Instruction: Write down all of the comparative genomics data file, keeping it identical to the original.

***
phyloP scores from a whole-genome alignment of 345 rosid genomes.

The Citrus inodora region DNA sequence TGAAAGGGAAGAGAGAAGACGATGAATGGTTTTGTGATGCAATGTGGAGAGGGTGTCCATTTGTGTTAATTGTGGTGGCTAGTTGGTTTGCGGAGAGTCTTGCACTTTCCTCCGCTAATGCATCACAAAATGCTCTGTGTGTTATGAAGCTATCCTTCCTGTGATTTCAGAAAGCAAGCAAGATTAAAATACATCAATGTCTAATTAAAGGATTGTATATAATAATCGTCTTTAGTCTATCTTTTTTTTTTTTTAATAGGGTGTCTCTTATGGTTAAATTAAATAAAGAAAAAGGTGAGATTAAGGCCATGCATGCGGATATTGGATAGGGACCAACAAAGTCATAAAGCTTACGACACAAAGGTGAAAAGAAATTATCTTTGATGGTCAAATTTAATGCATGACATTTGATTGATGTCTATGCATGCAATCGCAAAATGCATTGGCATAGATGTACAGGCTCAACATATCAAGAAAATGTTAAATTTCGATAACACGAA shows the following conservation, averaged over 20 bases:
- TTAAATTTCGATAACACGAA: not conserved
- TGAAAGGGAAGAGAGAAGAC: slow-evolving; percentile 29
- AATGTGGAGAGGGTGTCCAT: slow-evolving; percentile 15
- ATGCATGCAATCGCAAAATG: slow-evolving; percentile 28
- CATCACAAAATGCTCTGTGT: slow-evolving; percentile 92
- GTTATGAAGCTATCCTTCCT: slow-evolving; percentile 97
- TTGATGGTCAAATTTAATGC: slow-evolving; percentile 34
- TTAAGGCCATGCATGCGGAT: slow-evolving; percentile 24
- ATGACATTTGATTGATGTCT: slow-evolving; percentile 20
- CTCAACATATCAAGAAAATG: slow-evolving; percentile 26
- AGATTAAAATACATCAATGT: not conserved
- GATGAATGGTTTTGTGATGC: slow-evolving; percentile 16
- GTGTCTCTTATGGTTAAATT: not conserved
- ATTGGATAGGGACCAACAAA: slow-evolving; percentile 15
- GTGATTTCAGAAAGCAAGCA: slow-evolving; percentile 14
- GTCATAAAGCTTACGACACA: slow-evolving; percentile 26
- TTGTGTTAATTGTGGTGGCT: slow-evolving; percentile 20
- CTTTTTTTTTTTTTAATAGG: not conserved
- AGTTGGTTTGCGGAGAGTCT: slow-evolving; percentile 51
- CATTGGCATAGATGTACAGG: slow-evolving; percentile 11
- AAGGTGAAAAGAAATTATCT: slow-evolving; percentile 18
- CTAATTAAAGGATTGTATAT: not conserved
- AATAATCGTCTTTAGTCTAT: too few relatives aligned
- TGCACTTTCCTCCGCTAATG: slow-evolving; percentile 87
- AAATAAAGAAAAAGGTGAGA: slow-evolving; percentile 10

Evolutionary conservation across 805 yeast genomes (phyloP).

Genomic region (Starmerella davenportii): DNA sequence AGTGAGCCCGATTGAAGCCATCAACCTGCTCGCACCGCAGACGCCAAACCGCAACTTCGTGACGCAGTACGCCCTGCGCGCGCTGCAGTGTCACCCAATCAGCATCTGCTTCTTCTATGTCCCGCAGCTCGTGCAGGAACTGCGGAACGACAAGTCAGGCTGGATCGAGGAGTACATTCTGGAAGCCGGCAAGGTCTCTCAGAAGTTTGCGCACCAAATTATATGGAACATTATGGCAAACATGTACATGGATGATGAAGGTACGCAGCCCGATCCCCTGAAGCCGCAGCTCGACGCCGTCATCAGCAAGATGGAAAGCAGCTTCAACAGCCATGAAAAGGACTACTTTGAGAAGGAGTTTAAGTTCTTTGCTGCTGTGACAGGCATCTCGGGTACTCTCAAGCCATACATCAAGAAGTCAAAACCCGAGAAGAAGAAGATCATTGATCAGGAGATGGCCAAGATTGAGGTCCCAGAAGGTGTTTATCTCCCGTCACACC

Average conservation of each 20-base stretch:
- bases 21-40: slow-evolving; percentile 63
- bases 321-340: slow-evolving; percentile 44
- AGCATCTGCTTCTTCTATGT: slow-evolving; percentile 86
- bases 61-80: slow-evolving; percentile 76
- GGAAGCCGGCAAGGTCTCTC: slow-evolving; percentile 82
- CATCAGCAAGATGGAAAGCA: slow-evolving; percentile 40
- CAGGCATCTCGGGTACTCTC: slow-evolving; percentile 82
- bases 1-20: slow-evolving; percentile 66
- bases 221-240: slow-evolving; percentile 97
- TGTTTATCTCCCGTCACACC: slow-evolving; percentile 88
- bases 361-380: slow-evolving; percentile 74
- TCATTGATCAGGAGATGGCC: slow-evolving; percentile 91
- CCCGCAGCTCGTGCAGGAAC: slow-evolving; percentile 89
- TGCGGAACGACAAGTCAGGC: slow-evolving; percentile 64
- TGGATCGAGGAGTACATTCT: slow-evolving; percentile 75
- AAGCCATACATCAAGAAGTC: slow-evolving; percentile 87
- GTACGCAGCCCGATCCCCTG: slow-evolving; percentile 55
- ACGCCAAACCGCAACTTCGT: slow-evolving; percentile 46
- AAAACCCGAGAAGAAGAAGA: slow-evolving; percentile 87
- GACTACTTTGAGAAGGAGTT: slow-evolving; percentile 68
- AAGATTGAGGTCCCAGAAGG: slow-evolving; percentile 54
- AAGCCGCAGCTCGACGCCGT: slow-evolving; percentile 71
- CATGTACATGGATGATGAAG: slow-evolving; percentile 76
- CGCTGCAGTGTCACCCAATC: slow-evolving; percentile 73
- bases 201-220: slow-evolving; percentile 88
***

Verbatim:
phyloP scores from a whole-genome alignment of 345 rosid genomes.

The Citrus inodora region DNA sequence TGAAAGGGAAGAGAGAAGACGATGAATGGTTTTGTGATGCAATGTGGAGAGGGTGTCCATTTGTGTTAATTGTGGTGGCTAGTTGGTTTGCGGAGAGTCTTGCACTTTCCTCCGCTAATGCATCACAAAATGCTCTGTGTGTTATGAAGCTATCCTTCCTGTGATTTCAGAAAGCAAGCAAGATTAAAATACATCAATGTCTAATTAAAGGATTGTATATAATAATCGTCTTTAGTCTATCTTTTTTTTTTTTTAATAGGGTGTCTCTTATGGTTAAATTAAATAAAGAAAAAGGTGAGATTAAGGCCATGCATGCGGATATTGGATAGGGACCAACAAAGTCATAAAGCTTACGACACAAAGGTGAAAAGAAATTATCTTTGATGGTCAAATTTAATGCATGACATTTGATTGATGTCTATGCATGCAATCGCAAAATGCATTGGCATAGATGTACAGGCTCAACATATCAAGAAAATGTTAAATTTCGATAACACGAA shows the following conservation, averaged over 20 bases:
- TTAAATTTCGATAACACGAA: not conserved
- TGAAAGGGAAGAGAGAAGAC: slow-evolving; percentile 29
- AATGTGGAGAGGGTGTCCAT: slow-evolving; percentile 15
- ATGCATGCAATCGCAAAATG: slow-evolving; percentile 28
- CATCACAAAATGCTCTGTGT: slow-evolving; percentile 92
- GTTATGAAGCTATCCTTCCT: slow-evolving; percentile 97
- TTGATGGTCAAATTTAATGC: slow-evolving; percentile 34
- TTAAGGCCATGCATGCGGAT: slow-evolving; percentile 24
- ATGACATTTGATTGATGTCT: slow-evolving; percentile 20
- CTCAACATATCAAGAAAATG: slow-evolving; percentile 26
- AGATTAAAATACATCAATGT: not conserved
- GATGAATGGTTTTGTGATGC: slow-evolving; percentile 16
- GTGTCTCTTATGGTTAAATT: not conserved
- ATTGGATAGGGACCAACAAA: slow-evolving; percentile 15
- GTGATTTCAGAAAGCAAGCA: slow-evolving; percentile 14
- GTCATAAAGCTTACGACACA: slow-evolving; percentile 26
- TTGTGTTAATTGTGGTGGCT: slow-evolving; percentile 20
- CTTTTTTTTTTTTTAATAGG: not conserved
- AGTTGGTTTGCGGAGAGTCT: slow-evolving; percentile 51
- CATTGGCATAGATGTACAGG: slow-evolving; percentile 11
- AAGGTGAAAAGAAATTATCT: slow-evolving; percentile 18
- CTAATTAAAGGATTGTATAT: not conserved
- AATAATCGTCTTTAGTCTAT: too few relatives aligned
- TGCACTTTCCTCCGCTAATG: slow-evolving; percentile 87
- AAATAAAGAAAAAGGTGAGA: slow-evolving; percentile 10

Evolutionary conservation across 805 yeast genomes (phyloP).

Genomic region (Starmerella davenportii): DNA sequence AGTGAGCCCGATTGAAGCCATCAACCTGCTCGCACCGCAGACGCCAAACCGCAACTTCGTGACGCAGTACGCCCTGCGCGCGCTGCAGTGTCACCCAATCAGCATCTGCTTCTTCTATGTCCCGCAGCTCGTGCAGGAACTGCGGAACGACAAGTCAGGCTGGATCGAGGAGTACATTCTGGAAGCCGGCAAGGTCTCTCAGAAGTTTGCGCACCAAATTATATGGAACATTATGGCAAACATGTACATGGATGATGAAGGTACGCAGCCCGATCCCCTGAAGCCGCAGCTCGACGCCGTCATCAGCAAGATGGAAAGCAGCTTCAACAGCCATGAAAAGGACTACTTTGAGAAGGAGTTTAAGTTCTTTGCTGCTGTGACAGGCATCTCGGGTACTCTCAAGCCATACATCAAGAAGTCAAAACCCGAGAAGAAGAAGATCATTGATCAGGAGATGGCCAAGATTGAGGTCCCAGAAGGTGTTTATCTCCCGTCACACC

Average conservation of each 20-base stretch:
- bases 21-40: slow-evolving; percentile 63
- bases 321-340: slow-evolving; percentile 44
- AGCATCTGCTTCTTCTATGT: slow-evolving; percentile 86
- bases 61-80: slow-evolving; percentile 76
- GGAAGCCGGCAAGGTCTCTC: slow-evolving; percentile 82
- CATCAGCAAGATGGAAAGCA: slow-evolving; percentile 40
- CAGGCATCTCGGGTACTCTC: slow-evolving; percentile 82
- bases 1-20: slow-evolving; percentile 66
- bases 221-240: slow-evolving; percentile 97
- TGTTTATCTCCCGTCACACC: slow-evolving; percentile 88
- bases 361-380: slow-evolving; percentile 74
- TCATTGATCAGGAGATGGCC: slow-evolving; percentile 91
- CCCGCAGCTCGTGCAGGAAC: slow-evolving; percentile 89
- TGCGGAACGACAAGTCAGGC: slow-evolving; percentile 64
- TGGATCGAGGAGTACATTCT: slow-evolving; percentile 75
- AAGCCATACATCAAGAAGTC: slow-evolving; percentile 87
- GTACGCAGCCCGATCCCCTG: slow-evolving; percentile 55
- ACGCCAAACCGCAACTTCGT: slow-evolving; percentile 46
- AAAACCCGAGAAGAAGAAGA: slow-evolving; percentile 87
- GACTACTTTGAGAAGGAGTT: slow-evolving; percentile 68
- AAGATTGAGGTCCCAGAAGG: slow-evolving; percentile 54
- AAGCCGCAGCTCGACGCCGT: slow-evolving; percentile 71
- CATGTACATGGATGATGAAG: slow-evolving; percentile 76
- CGCTGCAGTGTCACCCAATC: slow-evolving; percentile 73
- bases 201-220: slow-evolving; percentile 88